• I have never worked on a novel and kept different files for different chapters. Just one big doc called Novel! Back it up every night or email to self as Liz says. Too many docs makes it all so confusing and you can''t read the whole thing or check back without opening loads of different chapter docs. It's one book so why not keep it as one document?
  • I do the same Viv and keep my book all as one book and back it up regularly.
  • Since losing 4000 words during NaNoWriMo after I'd written them in Word (which I thought was autocorrecting and wasn't and didn't save when I asked it to) this is my process for writing -
    1. Write it in Scrivener. (All files are kept together, nameable, reorganisable with the ability to have a synopsis of each one for easy reference.)
    2. Copy and paste into Word (I still find Word easier for compiling a one-file completed manuscript...I need to experiment more with Scrivener).
    3. Copy to thumb drive
    4. Copy to Dropbox.

    Each time I save I do 'Save As' so that it's a completely new file. Yes, it takes up space, but there's less chance of files corrupting when they're not overwritten.
  • [quote=Nena]but there's less chance of files corrupting when they're not overwritten.[/quote]

    Eek! What do you mean, Nena?
  • [quote=Dwight]Eek! What do you mean, Nena?[/quote]

    I've found that if you keep saving new work into an old file, after a while the file becomes corrupted and it won't open any more. It takes a while, but it does happen.
  • [quote=Nena]I've found that if you keep saving new work into an old file, after a while the file becomes corrupted and it won't open any more. It takes a while, but it does happen.[/quote]

    Yes, I've found that to be the case too. When I first started writing my stories by typing them as Word documents, I constantly saved the work to the same document, and found eventually that it got more and more awkward to open. Sometimes one would only open as a "Read only" file, and would not allow me to change it so that I could edit. I find this can be cured by occasionally copying and posting the whole thing to a new document, and deleting the old one. Each new chapter I finish, I copy and paste it to an email, which I send to myself. I also save to a memory stick, which I acquired not long ago.
  • I save on pc and memory stick. Keep meaning to get Dropbox as I'd lose everything if we had a fire.
  • hi. I save on my desktop and then to memory stick. I then send an email copy to myself and delete the previous old email entry. Also, as I chip in to different parts of my novel, I keep a diary and document which page I was working on and my total word count so far.
  • I have a free, virtual Google drive of 2gb where I back-up all my writing, research files and geneaology. It's set to perform the back-up every morning which takes a few minutes. I believe you can control when it does the back-up.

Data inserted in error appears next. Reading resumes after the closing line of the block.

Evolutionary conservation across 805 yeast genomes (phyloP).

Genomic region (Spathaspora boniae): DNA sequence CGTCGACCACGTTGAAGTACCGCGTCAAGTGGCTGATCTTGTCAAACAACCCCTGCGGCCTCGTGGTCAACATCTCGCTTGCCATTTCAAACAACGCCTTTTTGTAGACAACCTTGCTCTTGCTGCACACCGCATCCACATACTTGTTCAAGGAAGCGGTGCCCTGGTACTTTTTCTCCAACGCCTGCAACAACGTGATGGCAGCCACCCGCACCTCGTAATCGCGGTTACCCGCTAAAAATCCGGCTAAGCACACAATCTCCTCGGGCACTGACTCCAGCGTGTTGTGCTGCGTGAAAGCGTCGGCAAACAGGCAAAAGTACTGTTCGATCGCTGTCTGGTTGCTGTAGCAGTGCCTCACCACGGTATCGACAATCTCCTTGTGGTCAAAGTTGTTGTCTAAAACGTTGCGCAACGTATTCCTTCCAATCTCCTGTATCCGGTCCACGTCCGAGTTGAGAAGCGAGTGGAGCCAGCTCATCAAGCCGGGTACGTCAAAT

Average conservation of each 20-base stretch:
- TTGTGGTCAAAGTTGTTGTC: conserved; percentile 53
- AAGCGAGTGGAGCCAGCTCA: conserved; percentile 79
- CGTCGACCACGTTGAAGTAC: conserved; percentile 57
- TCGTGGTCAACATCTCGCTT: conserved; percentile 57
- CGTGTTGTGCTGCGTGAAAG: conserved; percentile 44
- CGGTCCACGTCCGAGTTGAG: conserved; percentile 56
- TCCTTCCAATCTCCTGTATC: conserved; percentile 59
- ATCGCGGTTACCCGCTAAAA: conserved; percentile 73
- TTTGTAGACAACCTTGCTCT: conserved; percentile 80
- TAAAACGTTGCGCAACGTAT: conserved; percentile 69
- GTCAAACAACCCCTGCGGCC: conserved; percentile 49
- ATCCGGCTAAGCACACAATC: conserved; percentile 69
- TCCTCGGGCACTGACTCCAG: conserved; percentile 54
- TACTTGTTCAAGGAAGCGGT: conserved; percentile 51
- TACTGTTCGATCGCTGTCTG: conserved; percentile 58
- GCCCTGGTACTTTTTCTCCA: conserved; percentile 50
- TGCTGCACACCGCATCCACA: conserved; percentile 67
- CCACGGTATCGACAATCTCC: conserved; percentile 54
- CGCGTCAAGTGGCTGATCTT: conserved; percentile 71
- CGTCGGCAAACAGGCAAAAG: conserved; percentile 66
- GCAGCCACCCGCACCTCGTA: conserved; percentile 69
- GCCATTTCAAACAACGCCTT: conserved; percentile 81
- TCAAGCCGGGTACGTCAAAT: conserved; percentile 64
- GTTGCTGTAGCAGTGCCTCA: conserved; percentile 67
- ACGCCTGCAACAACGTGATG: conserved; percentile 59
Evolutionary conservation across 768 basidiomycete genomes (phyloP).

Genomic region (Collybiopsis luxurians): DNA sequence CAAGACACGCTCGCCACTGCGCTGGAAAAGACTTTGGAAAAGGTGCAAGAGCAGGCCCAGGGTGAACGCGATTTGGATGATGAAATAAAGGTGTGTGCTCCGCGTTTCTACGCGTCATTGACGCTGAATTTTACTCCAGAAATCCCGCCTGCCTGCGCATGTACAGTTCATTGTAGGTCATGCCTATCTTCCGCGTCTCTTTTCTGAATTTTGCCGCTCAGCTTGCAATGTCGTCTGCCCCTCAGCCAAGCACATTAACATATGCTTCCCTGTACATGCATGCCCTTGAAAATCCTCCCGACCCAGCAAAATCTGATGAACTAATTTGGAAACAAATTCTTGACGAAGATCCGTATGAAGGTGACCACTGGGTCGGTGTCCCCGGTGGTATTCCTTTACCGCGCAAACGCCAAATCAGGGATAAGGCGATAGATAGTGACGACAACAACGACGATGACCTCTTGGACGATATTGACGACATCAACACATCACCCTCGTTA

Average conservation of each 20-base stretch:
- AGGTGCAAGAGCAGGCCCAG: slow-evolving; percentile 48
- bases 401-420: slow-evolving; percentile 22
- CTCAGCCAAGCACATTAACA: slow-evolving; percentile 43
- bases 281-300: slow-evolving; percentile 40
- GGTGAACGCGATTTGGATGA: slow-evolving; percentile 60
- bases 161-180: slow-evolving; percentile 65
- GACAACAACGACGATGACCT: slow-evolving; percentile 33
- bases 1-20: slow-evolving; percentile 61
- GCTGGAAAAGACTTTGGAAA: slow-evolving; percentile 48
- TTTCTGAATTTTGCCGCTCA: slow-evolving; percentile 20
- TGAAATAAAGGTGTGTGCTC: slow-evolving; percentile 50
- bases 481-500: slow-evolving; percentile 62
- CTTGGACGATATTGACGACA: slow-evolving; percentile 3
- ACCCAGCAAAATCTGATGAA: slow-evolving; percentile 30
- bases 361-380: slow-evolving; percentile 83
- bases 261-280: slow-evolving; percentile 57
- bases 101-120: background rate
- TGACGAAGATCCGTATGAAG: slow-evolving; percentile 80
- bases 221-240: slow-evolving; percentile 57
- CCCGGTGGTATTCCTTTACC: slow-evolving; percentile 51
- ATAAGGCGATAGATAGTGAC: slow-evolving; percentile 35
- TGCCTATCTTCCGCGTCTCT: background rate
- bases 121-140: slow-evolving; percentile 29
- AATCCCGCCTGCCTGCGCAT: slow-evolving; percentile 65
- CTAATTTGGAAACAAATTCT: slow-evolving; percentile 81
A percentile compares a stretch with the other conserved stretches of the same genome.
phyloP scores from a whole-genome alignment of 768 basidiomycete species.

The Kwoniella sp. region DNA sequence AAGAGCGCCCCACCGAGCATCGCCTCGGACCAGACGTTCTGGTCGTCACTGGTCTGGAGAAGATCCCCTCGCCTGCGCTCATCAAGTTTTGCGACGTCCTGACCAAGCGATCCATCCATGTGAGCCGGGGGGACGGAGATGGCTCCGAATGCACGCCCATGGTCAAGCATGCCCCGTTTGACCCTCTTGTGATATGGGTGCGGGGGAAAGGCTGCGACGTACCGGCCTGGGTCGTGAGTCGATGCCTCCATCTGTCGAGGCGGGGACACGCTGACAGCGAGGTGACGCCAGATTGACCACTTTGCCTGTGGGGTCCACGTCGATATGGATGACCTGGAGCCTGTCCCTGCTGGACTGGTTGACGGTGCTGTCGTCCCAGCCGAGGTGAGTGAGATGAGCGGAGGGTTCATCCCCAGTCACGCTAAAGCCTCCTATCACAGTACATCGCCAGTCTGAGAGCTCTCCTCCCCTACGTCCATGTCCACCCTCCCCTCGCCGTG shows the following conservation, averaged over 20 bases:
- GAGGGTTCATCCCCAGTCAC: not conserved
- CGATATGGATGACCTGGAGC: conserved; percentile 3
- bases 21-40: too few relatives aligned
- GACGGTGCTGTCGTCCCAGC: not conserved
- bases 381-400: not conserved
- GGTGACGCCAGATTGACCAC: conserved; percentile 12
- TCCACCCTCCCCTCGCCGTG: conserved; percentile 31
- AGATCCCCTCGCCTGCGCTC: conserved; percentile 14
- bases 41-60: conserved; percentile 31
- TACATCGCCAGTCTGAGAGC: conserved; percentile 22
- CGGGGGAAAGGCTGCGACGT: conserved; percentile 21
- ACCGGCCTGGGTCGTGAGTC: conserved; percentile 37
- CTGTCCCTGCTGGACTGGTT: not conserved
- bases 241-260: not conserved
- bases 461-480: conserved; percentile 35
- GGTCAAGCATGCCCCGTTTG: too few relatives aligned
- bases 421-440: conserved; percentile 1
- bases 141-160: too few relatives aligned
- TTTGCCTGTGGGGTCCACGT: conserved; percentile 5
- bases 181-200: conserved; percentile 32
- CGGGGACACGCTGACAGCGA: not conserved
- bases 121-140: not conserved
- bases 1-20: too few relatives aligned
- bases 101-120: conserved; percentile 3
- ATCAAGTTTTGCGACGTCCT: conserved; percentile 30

I write my novel in separate chapters and print them out once I start hitting continuity concerns (if they did that on a Sunday, how come... three days later, we're at the weekend again?) so that I can cross-check. I always print out final drafts several times until I am happy to pass them on for proofreading because they read differently on paper than screen.

    Just a little thing, as much for when you write comments on forums, blogs, social media etc as well as whole chapters - before I hit 'Save', 'Publish' or 'Post' I always click Ctrl and A to select the whole comment/chapter and then Ctrl and C to copy it. That way, if something goes wrong (as it often does on Blogger, and in a whole variety of Microsoft and other software and systems I've used in my I.T. career) then you at least have a (very) temporary back up that you can paste back in.
  • I use gmail and Yahoo mail and send copies of my work to them as well as having two USB sticks I also save it on. I lost some of my work once and never again.
  • The best way to store a novel depends on your preferred way of working. This is mine: at the beginning, create a folder for all relevant files, giving it a different name from the text file. For me, the best way for the typescript to be stored is with all the chapters in one file (I don't see any advantage in making separate files for the chapters). The chapters are run-on for the first draft (in other words, new chapters not started on a new page. This saves on stationery). Save a copy to disk or stick each time you work.

    When doing a first complete revision, I print off a "quick print" copy, using a colour such as blue on the colour cartridge, which spares the black. If you do this, after leaving it alone for a while, make handwritten revisions using the print-out and, when sure that you have made all necessary changes, re-jig the chapters to start on a fresh page.

    Print out a final hard copy version. This is not only useful for the submission process but can be a good insurance. Once, the computer copy of my work in progress was lost, along with others, when my computer was stolen by a burglar. I had copies on disk but, when transferring these to a new laptop, I did something wrong in response to an unfamiliar message, whereby the files were deleted from the disk. I was left with only the hard copy.
  • [quote=Lah-tay] I was left with only the hard copy.[/quote]
    something similar happened to me last year.
    would you believe my daughter, bless her, typed the entire 80.000 words for me afresh!
    I've never had files corrupt from over-use - that's worrying, as when I'm re-writing, like now, I change something every day.